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The bronchoalveolar lavage fluid grew S. pneumoniae and K. pneumoniae; the pleural fluid grew S. pneumoniae, and 2 sets of blood cultures grew S. pneumoniae and K. pneumoniae. The S. pneumoniae was fully susceptible to penicillin, and the K. pneumoniae was susceptible to fluoroquinolones, aminoglycosides, third-generation cephalosporins, carbapenems, and piperacillin/tazobactam. After reports of cultures, ciprofloxacin and vancomycin were discontinued. A second chest x-ray on day 11 was without change compared with admission. The third CT scan on day 11 showed decreased alveolar infiltrate with development of multiple cavities compatible with necrotizing pneumonia (Fig. 1B). The patient was extubated on day 15 and transferred to the general medical floor on day 21. The characteristics of our patient compared with 3 previously reported cases of combined S. pneumoniae and K. pneumoniae CAP are depicted in Table 1.

Table 1
Table 1
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DISCUSSION

This case represents only the fourth reported case of definitive combined etiology of CAP that is caused by S. pneumoniae plus K. pneumoniae.7,8 Although reported cases of combined etiology of CAP as a result of typical bacteria are scarce, the real incidence of combined typical etiology is difficult to estimate. When typical pathogens are isolated from sputum cultures, they are considered only presumptive etiology of CAP, and these cases do not qualify as definitive combined etiology. Etiologies for typical pathogens in CAP are considered definitive when the pathogens are isolated from sterile body sites.9 Our case fulfills criteria for definitive etiology because of the isolation of S. pneumoniae and K. pneumoniae in blood cultures. Because positive blood cultures occur in approximately 10% of all hospitalized patients with CAP,1 it can be speculated that the diagnosis of combined etiology can be easily missed in a significant number of patients. Reported cases of CAP with S. pneumoniae combined with typical pathogens have been characterized by affecting hosts with severe underlying diseases and abnormal host defenses. In our case, the patient has cancer of the mouth and had received recent chemotherapy. In a prior report of 3 cases of definitive combined etiology of S. pneumoniae CAP associated to S. aureus, 2 of the patients had decompensated hepatic disease at admission to the hospital.10 The high mortality rate associated to CAP as a result of combined typical pathogens may be explained by the host immune deficiencies as well as the added virulence of 2 typical pathogens causing CAP.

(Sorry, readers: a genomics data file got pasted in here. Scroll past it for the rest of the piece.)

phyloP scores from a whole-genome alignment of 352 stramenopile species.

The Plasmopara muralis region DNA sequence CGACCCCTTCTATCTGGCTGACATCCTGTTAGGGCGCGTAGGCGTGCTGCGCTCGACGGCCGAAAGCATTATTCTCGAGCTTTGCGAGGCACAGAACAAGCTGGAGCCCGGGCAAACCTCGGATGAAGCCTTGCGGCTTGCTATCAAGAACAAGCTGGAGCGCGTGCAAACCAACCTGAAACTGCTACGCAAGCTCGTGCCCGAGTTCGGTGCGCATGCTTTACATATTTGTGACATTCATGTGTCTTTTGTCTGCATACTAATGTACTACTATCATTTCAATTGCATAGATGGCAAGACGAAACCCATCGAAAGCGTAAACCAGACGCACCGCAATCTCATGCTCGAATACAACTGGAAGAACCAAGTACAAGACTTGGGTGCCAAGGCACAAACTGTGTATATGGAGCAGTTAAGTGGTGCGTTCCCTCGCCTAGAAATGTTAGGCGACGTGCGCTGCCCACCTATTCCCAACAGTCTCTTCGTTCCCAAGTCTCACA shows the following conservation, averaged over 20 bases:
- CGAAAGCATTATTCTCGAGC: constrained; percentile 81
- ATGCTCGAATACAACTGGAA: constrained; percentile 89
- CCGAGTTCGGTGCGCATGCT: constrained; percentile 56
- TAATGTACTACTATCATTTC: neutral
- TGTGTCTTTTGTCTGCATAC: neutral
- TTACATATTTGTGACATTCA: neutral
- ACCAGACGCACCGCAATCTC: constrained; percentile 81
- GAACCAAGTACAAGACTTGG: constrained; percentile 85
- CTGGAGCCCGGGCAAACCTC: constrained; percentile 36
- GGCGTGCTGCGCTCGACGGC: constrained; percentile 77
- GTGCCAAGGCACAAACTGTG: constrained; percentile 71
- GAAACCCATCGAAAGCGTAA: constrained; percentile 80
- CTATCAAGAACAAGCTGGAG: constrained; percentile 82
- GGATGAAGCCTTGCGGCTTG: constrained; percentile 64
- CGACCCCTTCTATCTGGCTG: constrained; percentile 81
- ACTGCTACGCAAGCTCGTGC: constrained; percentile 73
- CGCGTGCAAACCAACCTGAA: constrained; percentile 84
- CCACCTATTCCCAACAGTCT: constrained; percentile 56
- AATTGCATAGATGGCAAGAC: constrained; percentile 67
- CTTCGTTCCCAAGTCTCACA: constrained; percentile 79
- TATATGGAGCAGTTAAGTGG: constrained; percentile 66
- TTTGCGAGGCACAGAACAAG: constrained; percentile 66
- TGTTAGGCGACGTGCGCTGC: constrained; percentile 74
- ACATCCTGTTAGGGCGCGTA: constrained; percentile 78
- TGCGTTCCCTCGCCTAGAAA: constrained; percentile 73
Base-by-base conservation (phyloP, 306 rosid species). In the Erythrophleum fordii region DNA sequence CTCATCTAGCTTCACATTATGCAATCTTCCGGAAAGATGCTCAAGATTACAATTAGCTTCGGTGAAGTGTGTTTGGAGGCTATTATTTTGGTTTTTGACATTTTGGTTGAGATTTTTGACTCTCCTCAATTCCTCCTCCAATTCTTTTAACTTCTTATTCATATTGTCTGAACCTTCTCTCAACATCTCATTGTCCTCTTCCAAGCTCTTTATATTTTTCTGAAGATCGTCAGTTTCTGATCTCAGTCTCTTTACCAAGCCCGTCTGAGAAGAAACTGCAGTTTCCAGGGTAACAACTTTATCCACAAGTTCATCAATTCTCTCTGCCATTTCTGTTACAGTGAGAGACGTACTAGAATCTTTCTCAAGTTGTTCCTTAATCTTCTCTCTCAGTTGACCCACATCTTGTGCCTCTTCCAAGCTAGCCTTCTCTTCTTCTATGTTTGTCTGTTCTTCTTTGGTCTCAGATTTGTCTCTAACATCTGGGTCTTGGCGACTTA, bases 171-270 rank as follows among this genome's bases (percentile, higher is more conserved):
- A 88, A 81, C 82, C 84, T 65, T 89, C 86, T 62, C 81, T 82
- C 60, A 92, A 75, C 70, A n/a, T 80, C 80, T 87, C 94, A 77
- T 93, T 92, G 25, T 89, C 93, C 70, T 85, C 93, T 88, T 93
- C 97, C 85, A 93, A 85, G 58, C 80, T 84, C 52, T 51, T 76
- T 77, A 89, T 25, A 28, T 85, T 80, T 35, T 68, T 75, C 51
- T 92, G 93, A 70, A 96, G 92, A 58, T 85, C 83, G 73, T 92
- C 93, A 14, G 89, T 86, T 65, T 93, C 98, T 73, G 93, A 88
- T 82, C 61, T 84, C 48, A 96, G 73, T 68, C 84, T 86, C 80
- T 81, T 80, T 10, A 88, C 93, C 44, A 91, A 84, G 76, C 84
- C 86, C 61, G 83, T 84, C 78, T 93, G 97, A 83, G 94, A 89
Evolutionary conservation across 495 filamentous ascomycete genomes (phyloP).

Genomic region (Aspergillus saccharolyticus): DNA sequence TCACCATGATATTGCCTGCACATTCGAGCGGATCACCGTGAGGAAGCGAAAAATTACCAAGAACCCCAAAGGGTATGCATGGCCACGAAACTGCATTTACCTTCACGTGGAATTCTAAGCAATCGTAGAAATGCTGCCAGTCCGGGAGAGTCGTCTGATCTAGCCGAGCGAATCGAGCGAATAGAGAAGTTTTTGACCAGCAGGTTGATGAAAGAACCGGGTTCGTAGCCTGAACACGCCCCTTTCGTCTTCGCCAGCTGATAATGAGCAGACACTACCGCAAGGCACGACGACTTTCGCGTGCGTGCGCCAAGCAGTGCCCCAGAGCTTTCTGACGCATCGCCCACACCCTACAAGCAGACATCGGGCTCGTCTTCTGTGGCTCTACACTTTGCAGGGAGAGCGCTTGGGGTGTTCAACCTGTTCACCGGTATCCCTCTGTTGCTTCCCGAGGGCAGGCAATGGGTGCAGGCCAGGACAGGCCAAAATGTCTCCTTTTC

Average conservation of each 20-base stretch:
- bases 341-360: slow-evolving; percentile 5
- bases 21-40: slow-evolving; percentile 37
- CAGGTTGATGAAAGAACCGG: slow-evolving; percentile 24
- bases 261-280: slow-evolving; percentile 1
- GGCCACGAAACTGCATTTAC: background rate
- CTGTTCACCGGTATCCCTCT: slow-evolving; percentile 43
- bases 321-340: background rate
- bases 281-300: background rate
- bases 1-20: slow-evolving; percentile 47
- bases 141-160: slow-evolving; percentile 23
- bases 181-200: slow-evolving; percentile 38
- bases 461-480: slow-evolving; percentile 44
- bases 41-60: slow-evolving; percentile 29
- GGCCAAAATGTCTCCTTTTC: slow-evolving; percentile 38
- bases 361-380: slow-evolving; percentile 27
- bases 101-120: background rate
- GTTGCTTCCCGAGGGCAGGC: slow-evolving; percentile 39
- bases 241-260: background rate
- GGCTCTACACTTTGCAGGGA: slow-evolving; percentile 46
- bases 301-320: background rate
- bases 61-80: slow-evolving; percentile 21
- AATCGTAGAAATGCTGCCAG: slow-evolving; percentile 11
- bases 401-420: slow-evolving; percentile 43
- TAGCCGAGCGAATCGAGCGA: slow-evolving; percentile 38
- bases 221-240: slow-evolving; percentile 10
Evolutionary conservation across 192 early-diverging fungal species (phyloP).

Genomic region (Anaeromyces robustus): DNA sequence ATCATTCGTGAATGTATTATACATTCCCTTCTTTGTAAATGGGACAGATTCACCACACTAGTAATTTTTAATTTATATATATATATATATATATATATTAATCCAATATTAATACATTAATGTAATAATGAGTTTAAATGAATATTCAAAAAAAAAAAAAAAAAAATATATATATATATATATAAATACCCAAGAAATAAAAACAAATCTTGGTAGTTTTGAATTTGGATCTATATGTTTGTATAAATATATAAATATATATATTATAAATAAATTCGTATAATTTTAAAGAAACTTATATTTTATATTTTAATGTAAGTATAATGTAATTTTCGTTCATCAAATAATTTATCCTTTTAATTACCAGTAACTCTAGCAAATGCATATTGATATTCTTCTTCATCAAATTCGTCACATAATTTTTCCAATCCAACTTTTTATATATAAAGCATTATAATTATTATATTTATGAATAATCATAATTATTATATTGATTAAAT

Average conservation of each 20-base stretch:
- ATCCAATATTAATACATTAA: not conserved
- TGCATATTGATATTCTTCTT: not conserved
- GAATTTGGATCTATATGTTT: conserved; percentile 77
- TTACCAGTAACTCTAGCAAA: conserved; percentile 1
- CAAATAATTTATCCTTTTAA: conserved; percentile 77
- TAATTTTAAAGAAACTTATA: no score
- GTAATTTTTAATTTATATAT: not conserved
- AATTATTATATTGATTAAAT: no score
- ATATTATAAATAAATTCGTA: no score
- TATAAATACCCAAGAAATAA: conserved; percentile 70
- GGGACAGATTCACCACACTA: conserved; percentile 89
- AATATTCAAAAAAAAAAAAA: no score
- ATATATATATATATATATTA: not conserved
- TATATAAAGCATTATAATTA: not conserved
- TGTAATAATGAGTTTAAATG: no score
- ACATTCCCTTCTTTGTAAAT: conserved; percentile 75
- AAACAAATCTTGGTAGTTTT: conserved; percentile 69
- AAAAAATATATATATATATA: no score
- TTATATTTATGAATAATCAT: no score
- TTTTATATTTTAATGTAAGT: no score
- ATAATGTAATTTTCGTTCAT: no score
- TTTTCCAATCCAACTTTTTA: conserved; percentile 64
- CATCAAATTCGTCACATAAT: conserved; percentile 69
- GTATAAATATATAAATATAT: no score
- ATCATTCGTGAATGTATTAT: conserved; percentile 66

When S. pneumoniae is identified as etiology of CAP, national guidelines for the management of CAP recommend de-escalating antibiotic therapy and performing pathogen-directed therapy.1,2 In our clinical case, directed therapy to S. pneumoniae with penicillin G would have produced a clinical failure because of the lack of treatment of the second bacterial etiology, K. pneumoniae. In summary, we report a case of definitive combined etiology of CAP caused by S. pneumoniae and K. pneumoniae. The possibility of a second organism combined to S. pneumoniae should be considered in patients who develop clinical deterioration on pathogen-directed therapy against S. pneumoniae.

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REFERENCES

1. Niederman MS, Mandell LA, Anzueto A, et al. American Thoracic Society. Guidelines for the management of adults with community-acquired pneumonia. Diagnosis, assessment of severity, antimicrobial therapy, and prevention. Am J Respir Crit Care Med. 2001;163:1730-1754.

2. Mandell LA, Bartlett JG, Dowell SF, et al. Infectious Diseases Society of America. Update of practice guidelines for the management of community-acquired pneumonia in immunocompetent adults. Clin Infect Dis. 2003;37:1405-1433.

3. Mundy LM, Auwaerter PG, Oldach D, et al. Community-acquired pneumonia: impact of immune status. Am J Respir Crit Care Med. 1995;152:1309-1315.

4. Ruiz M, Ewig S, Marcos MA, et al. Etiology of community-acquired pneumonia: impact of age, comorbidity, and severity. Am J Respir Crit Care Med. 1999;160:397-405.

5. Kauppinen MT, Saikku P, Kujala P, et al. Clinical picture of community-acquired Chlamydia pneumoniae requiring hospital treatment: a comparison between chlamydial and pneumococcal pneumonia. Thorax. 1996;51:185-189.

6. Tan MJ, Tan JS, File TM Jr. Legionnaires disease with bacteremic coinfection. Clin Infect Dis. 2002;35:533-539.

7. Berk SL, Wiener SL, Eisner LB, et al. Mixed Streptococcus pneumoniae and gram-negative bacillary pneumonia in the elderly. South Med J. 1981;74:144-146.

8. Brown RB, Sands M, Ryczak M. Community-acquired pneumonia caused by mixed aerobic bacteria. Chest. 1986;90:810-814.

9. British Thoracic Society Standards of Care Committee. BTS guidelines for the management of community acquired pneumonia in adults. Thorax. 2001;56(suppl 4):IV1-IV64.

10. Goodwin RA, Opal SM. Polymicrobial bacteremic pneumonia: report of three cases caused by Staphylococcus aureus and Streptococcus pneumoniae. Am Rev Respir Dis. 1987;136:1005-1006.